Capital with New Testament Scenes

12th century
The Holy Chamber, Cathedral of St. Savior, Oviedo, Spain

On the right an accuser takes the adulteress before Jesus (John 8:3-11). His right hand points to the law that demands her death, but Jesus' right hand reaches out to protect her. The figure of Jesus is shared by this grouping and the one on the right face of the capital, which depicts the Harrowing of Hell (see below).

The figure on the left corner is an angel; his wings are more obvious when one looks at the left face (see below). Except at the Resurrection the only place in the New Testament where an angel addresses a woman is Luke 1:26-38, the Annunciation. Many hallmarks of Annunciation images are missing here, but if we take the woman to be Mary there is an eloquent contrast between the book in her hand and the scroll in the accuser's. There must also be some idea behind the gift in the angel's hand, which appears to be the same sort of fig that the child Jesus gives his mother on the left face. It also resembles an object the angel offers Mary in an Annunciation at Portomarín,Spain.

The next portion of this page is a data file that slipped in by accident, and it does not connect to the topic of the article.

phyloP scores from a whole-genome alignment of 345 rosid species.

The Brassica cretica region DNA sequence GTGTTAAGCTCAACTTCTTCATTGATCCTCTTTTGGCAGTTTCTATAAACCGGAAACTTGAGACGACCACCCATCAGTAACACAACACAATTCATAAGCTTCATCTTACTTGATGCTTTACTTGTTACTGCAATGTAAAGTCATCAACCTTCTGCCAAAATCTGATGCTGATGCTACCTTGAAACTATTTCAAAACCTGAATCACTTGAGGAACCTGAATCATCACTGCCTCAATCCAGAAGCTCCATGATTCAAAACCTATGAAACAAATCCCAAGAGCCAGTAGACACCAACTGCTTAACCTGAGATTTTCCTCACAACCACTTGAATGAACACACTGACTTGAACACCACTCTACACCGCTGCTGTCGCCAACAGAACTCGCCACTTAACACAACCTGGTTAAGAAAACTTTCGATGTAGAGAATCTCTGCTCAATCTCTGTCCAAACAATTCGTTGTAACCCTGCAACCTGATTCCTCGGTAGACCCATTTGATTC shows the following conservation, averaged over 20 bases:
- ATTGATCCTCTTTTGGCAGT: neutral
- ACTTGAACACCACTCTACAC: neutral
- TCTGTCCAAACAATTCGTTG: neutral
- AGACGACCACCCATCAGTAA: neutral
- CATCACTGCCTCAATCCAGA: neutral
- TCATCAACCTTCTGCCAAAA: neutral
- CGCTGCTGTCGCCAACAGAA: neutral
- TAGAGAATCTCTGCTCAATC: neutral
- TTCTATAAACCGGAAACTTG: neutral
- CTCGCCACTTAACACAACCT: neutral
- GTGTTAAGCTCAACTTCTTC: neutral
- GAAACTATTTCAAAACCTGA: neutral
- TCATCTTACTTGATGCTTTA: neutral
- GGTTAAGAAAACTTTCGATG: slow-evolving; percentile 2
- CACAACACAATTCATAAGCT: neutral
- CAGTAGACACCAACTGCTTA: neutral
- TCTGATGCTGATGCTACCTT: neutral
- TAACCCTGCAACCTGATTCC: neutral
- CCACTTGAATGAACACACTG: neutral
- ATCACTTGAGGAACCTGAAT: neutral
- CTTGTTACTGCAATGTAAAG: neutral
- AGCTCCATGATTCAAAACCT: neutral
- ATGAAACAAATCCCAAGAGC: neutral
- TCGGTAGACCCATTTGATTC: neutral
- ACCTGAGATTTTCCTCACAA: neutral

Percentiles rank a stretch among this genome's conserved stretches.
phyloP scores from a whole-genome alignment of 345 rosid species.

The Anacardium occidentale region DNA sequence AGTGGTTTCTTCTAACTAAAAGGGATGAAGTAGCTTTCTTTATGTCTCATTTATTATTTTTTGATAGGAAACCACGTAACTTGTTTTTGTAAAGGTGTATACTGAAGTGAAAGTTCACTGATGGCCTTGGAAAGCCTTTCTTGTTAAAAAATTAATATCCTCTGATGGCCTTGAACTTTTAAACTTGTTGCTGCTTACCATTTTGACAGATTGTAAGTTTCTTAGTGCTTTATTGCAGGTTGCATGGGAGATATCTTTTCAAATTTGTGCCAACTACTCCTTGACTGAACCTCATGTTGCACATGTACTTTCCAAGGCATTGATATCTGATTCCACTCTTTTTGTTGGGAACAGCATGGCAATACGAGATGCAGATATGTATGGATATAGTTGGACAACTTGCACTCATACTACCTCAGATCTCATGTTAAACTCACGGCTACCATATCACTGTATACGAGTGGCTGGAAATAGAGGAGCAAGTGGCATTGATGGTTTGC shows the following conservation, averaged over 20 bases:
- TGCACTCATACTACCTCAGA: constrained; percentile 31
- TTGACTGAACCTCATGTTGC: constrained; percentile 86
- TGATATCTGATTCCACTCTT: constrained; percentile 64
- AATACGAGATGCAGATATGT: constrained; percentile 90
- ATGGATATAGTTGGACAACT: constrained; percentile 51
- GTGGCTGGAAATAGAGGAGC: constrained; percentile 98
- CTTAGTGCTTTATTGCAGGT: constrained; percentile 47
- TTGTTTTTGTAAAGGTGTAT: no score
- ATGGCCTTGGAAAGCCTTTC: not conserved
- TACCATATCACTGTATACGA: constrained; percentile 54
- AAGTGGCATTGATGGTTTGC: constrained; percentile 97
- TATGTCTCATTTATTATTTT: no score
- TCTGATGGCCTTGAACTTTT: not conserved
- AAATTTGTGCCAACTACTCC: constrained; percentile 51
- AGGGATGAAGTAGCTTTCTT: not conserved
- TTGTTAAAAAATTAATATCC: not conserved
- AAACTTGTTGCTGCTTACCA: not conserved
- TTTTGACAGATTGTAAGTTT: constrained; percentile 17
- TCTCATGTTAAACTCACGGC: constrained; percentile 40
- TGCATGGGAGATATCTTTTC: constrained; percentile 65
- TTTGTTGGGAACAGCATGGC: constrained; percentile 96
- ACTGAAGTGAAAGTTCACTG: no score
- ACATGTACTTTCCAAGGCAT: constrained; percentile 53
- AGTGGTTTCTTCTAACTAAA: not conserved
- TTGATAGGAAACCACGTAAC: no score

The Romanesque enthusiasm for animal scenes may be all the explanation needed for the capture of the wild boar at the very top of the capital, though one may consider a grim parallel between what the dogs and hunter are doing to the boar and what the scribes and Pharisees have in mind for the adulteress.

The Holy Chamber features a number of columns with capitals. This one is in the middle of the right side as one enters the chamber.

The left and right faces of the capital

View this image in full resolution.
Read more about images of The Annunciation and about The Woman Taken in Adultery

Photographed at the cathedral by Richard Stracke, shared under Attribution-NonCommercial-ShareAlike license.